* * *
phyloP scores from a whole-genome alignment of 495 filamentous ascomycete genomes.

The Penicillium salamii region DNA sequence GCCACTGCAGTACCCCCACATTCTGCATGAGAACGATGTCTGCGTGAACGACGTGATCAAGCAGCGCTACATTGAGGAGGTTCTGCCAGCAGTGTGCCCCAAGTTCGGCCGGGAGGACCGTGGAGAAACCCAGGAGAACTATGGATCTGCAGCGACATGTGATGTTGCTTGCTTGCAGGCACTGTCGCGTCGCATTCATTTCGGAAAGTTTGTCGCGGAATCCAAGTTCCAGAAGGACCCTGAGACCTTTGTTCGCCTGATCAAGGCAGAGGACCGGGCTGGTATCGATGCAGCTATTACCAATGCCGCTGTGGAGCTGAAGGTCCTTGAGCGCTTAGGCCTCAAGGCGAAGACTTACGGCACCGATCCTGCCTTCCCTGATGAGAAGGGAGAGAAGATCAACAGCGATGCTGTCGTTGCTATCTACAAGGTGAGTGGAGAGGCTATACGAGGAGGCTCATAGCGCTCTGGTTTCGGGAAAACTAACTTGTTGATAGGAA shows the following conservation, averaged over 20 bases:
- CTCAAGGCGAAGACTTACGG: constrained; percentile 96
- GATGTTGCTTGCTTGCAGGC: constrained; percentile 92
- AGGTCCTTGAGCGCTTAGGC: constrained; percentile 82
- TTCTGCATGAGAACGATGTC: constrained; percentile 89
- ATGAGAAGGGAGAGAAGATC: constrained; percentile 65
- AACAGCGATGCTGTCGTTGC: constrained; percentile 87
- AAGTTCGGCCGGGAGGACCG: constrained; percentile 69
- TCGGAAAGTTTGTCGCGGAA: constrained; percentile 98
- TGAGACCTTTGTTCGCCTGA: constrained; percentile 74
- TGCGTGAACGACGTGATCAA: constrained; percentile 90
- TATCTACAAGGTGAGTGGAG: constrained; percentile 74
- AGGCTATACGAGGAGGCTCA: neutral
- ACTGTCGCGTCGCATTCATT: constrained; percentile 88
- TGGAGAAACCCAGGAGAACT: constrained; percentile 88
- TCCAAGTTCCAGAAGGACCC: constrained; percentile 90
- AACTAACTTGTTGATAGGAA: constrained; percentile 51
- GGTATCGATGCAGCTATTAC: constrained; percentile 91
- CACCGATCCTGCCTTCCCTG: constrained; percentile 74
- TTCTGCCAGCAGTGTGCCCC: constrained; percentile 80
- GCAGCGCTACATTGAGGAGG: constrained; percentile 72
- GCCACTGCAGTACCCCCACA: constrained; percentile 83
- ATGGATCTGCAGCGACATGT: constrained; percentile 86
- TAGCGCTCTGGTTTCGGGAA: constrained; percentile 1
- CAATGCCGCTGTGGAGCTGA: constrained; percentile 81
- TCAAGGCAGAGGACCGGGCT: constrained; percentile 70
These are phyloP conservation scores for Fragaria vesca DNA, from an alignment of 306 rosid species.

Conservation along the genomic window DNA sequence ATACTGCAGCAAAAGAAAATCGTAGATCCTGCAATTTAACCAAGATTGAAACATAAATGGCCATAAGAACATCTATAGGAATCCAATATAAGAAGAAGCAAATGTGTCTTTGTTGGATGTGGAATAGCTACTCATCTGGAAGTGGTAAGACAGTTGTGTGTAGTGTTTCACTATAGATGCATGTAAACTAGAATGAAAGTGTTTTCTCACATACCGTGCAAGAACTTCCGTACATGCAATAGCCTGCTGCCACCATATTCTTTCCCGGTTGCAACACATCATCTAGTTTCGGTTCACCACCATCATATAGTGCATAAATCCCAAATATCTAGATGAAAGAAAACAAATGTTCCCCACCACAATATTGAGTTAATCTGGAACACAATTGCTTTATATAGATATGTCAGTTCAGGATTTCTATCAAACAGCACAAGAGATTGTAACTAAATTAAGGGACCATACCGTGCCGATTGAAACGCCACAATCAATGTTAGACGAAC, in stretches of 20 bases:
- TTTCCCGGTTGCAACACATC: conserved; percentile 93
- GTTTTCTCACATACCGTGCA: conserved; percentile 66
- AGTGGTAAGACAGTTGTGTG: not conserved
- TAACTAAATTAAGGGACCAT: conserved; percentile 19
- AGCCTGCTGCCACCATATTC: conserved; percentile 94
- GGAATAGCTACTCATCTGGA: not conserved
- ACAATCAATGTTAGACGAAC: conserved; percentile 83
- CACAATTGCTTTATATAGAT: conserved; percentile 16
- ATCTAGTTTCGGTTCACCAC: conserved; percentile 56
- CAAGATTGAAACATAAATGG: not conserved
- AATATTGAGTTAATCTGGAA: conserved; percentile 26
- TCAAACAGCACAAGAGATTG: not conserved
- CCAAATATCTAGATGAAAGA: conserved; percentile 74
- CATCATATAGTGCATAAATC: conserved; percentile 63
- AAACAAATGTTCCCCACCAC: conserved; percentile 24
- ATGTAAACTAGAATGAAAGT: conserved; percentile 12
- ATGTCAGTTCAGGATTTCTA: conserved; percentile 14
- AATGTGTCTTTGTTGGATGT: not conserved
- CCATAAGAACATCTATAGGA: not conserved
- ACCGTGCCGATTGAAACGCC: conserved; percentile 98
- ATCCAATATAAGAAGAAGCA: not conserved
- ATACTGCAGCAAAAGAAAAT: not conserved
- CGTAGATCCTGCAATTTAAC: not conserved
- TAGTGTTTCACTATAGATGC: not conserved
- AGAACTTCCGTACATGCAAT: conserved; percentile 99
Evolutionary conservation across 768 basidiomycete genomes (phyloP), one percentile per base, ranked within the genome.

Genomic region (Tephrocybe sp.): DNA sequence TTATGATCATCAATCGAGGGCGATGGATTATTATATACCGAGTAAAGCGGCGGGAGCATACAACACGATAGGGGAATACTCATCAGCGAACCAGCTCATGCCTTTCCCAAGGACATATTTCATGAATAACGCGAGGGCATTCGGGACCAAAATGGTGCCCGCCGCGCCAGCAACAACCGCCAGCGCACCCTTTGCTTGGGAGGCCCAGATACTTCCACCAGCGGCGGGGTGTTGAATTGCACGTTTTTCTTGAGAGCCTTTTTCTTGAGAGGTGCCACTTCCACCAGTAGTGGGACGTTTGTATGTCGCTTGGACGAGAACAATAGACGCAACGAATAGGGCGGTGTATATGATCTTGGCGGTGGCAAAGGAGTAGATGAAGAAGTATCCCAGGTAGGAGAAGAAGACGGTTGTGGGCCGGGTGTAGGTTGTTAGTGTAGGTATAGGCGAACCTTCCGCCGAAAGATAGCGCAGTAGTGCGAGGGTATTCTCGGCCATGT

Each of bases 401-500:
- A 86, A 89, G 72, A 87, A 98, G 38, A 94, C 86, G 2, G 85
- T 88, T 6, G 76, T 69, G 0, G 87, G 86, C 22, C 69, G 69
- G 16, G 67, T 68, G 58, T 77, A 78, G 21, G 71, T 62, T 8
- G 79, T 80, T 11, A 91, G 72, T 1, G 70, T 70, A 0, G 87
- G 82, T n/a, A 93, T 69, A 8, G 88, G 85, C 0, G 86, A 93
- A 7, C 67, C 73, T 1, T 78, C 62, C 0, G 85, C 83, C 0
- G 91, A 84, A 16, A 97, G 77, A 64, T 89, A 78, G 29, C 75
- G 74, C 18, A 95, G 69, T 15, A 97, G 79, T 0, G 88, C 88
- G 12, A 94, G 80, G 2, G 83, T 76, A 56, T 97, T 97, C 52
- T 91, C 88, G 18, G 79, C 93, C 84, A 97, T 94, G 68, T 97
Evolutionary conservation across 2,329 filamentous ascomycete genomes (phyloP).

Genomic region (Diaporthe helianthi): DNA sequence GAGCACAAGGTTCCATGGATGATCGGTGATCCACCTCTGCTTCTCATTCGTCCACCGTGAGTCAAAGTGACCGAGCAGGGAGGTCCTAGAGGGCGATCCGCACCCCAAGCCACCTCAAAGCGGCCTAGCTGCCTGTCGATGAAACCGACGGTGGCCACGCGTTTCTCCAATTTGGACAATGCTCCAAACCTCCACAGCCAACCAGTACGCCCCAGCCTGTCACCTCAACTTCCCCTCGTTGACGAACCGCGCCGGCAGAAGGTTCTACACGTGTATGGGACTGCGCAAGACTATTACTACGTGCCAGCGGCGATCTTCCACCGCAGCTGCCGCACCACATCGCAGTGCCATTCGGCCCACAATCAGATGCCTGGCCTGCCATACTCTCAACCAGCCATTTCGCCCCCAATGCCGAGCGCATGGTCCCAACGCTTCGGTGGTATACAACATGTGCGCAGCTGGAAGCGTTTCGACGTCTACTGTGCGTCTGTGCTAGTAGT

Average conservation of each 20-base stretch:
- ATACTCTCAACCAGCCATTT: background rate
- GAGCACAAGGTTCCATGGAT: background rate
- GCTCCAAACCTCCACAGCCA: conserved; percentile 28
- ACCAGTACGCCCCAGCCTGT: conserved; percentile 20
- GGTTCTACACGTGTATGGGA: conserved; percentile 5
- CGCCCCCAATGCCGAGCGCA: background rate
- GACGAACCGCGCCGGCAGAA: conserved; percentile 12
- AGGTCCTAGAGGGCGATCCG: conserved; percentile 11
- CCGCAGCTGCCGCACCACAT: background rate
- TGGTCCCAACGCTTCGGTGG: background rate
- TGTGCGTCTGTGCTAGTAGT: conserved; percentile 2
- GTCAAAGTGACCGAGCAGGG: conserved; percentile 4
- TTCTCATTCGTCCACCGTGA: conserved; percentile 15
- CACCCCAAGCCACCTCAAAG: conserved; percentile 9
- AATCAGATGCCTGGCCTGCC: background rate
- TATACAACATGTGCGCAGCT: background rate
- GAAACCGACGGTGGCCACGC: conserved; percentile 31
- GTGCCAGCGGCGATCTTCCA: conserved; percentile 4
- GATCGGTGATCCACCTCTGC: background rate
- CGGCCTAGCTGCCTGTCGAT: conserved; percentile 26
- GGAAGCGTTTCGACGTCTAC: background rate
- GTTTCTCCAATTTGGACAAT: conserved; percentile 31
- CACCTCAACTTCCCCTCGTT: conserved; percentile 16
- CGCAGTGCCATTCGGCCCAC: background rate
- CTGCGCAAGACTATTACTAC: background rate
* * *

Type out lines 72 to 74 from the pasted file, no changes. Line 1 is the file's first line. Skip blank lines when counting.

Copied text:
- GAGCACAAGGTTCCATGGAT: background rate
- GCTCCAAACCTCCACAGCCA: conserved; percentile 28
- ACCAGTACGCCCCAGCCTGT: conserved; percentile 20